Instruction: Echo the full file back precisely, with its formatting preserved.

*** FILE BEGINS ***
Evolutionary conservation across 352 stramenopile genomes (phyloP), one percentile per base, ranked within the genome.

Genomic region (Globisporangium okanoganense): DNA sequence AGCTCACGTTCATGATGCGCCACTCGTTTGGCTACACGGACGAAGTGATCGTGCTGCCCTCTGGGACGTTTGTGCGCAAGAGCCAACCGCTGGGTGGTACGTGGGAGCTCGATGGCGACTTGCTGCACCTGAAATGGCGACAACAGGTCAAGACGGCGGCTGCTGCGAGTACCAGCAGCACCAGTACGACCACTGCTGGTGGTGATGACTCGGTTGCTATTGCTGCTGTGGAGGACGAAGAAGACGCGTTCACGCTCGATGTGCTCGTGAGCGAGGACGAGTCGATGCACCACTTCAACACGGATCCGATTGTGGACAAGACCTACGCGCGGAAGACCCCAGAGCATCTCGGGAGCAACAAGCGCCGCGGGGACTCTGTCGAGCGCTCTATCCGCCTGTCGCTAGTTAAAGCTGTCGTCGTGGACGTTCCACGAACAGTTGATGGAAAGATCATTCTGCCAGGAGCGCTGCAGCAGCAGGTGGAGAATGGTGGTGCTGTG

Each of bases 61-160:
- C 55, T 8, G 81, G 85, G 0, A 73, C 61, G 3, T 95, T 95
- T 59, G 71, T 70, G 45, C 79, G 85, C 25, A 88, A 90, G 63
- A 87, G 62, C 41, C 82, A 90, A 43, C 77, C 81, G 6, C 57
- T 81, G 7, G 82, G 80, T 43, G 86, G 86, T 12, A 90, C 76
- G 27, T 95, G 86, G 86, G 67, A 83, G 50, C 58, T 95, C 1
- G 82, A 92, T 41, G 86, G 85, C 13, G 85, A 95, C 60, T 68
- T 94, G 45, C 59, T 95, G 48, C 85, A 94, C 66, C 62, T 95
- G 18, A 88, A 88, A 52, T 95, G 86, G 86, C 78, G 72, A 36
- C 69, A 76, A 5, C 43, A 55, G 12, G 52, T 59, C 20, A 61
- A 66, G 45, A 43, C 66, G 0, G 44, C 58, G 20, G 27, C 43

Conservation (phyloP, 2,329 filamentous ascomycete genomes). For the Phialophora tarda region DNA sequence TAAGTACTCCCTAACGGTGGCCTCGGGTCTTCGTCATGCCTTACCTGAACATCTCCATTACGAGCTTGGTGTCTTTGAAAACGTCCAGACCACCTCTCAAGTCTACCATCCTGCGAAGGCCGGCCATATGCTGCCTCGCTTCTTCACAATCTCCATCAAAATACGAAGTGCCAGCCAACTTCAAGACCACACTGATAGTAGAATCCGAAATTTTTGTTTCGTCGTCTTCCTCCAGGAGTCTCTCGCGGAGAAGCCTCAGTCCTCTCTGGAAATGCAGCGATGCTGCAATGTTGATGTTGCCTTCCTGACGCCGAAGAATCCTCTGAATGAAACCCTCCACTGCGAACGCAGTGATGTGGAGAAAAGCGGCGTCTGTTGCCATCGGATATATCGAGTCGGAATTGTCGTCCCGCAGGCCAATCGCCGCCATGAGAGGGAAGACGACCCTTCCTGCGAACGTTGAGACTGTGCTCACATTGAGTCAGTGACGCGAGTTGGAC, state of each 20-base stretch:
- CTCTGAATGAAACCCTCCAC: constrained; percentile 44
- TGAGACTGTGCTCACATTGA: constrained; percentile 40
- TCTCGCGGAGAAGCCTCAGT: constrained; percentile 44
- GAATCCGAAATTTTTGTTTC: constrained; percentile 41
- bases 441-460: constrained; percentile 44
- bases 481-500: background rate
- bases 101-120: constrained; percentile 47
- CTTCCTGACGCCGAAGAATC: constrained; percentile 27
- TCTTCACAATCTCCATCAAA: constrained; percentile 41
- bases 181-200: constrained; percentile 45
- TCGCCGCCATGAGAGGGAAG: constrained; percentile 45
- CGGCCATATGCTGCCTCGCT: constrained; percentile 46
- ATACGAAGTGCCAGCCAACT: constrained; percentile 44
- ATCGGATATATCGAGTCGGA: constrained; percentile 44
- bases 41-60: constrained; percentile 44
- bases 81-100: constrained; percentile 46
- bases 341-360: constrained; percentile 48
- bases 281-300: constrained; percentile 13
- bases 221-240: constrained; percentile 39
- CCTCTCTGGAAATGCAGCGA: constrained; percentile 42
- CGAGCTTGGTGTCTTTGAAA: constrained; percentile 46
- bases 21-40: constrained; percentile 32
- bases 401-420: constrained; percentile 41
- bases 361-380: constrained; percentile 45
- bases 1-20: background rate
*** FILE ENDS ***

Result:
Evolutionary conservation across 352 stramenopile genomes (phyloP), one percentile per base, ranked within the genome.

Genomic region (Globisporangium okanoganense): DNA sequence AGCTCACGTTCATGATGCGCCACTCGTTTGGCTACACGGACGAAGTGATCGTGCTGCCCTCTGGGACGTTTGTGCGCAAGAGCCAACCGCTGGGTGGTACGTGGGAGCTCGATGGCGACTTGCTGCACCTGAAATGGCGACAACAGGTCAAGACGGCGGCTGCTGCGAGTACCAGCAGCACCAGTACGACCACTGCTGGTGGTGATGACTCGGTTGCTATTGCTGCTGTGGAGGACGAAGAAGACGCGTTCACGCTCGATGTGCTCGTGAGCGAGGACGAGTCGATGCACCACTTCAACACGGATCCGATTGTGGACAAGACCTACGCGCGGAAGACCCCAGAGCATCTCGGGAGCAACAAGCGCCGCGGGGACTCTGTCGAGCGCTCTATCCGCCTGTCGCTAGTTAAAGCTGTCGTCGTGGACGTTCCACGAACAGTTGATGGAAAGATCATTCTGCCAGGAGCGCTGCAGCAGCAGGTGGAGAATGGTGGTGCTGTG

Each of bases 61-160:
- C 55, T 8, G 81, G 85, G 0, A 73, C 61, G 3, T 95, T 95
- T 59, G 71, T 70, G 45, C 79, G 85, C 25, A 88, A 90, G 63
- A 87, G 62, C 41, C 82, A 90, A 43, C 77, C 81, G 6, C 57
- T 81, G 7, G 82, G 80, T 43, G 86, G 86, T 12, A 90, C 76
- G 27, T 95, G 86, G 86, G 67, A 83, G 50, C 58, T 95, C 1
- G 82, A 92, T 41, G 86, G 85, C 13, G 85, A 95, C 60, T 68
- T 94, G 45, C 59, T 95, G 48, C 85, A 94, C 66, C 62, T 95
- G 18, A 88, A 88, A 52, T 95, G 86, G 86, C 78, G 72, A 36
- C 69, A 76, A 5, C 43, A 55, G 12, G 52, T 59, C 20, A 61
- A 66, G 45, A 43, C 66, G 0, G 44, C 58, G 20, G 27, C 43

Conservation (phyloP, 2,329 filamentous ascomycete genomes). For the Phialophora tarda region DNA sequence TAAGTACTCCCTAACGGTGGCCTCGGGTCTTCGTCATGCCTTACCTGAACATCTCCATTACGAGCTTGGTGTCTTTGAAAACGTCCAGACCACCTCTCAAGTCTACCATCCTGCGAAGGCCGGCCATATGCTGCCTCGCTTCTTCACAATCTCCATCAAAATACGAAGTGCCAGCCAACTTCAAGACCACACTGATAGTAGAATCCGAAATTTTTGTTTCGTCGTCTTCCTCCAGGAGTCTCTCGCGGAGAAGCCTCAGTCCTCTCTGGAAATGCAGCGATGCTGCAATGTTGATGTTGCCTTCCTGACGCCGAAGAATCCTCTGAATGAAACCCTCCACTGCGAACGCAGTGATGTGGAGAAAAGCGGCGTCTGTTGCCATCGGATATATCGAGTCGGAATTGTCGTCCCGCAGGCCAATCGCCGCCATGAGAGGGAAGACGACCCTTCCTGCGAACGTTGAGACTGTGCTCACATTGAGTCAGTGACGCGAGTTGGAC, state of each 20-base stretch:
- CTCTGAATGAAACCCTCCAC: constrained; percentile 44
- TGAGACTGTGCTCACATTGA: constrained; percentile 40
- TCTCGCGGAGAAGCCTCAGT: constrained; percentile 44
- GAATCCGAAATTTTTGTTTC: constrained; percentile 41
- bases 441-460: constrained; percentile 44
- bases 481-500: background rate
- bases 101-120: constrained; percentile 47
- CTTCCTGACGCCGAAGAATC: constrained; percentile 27
- TCTTCACAATCTCCATCAAA: constrained; percentile 41
- bases 181-200: constrained; percentile 45
- TCGCCGCCATGAGAGGGAAG: constrained; percentile 45
- CGGCCATATGCTGCCTCGCT: constrained; percentile 46
- ATACGAAGTGCCAGCCAACT: constrained; percentile 44
- ATCGGATATATCGAGTCGGA: constrained; percentile 44
- bases 41-60: constrained; percentile 44
- bases 81-100: constrained; percentile 46
- bases 341-360: constrained; percentile 48
- bases 281-300: constrained; percentile 13
- bases 221-240: constrained; percentile 39
- CCTCTCTGGAAATGCAGCGA: constrained; percentile 42
- CGAGCTTGGTGTCTTTGAAA: constrained; percentile 46
- bases 21-40: constrained; percentile 32
- bases 401-420: constrained; percentile 41
- bases 361-380: constrained; percentile 45
- bases 1-20: background rate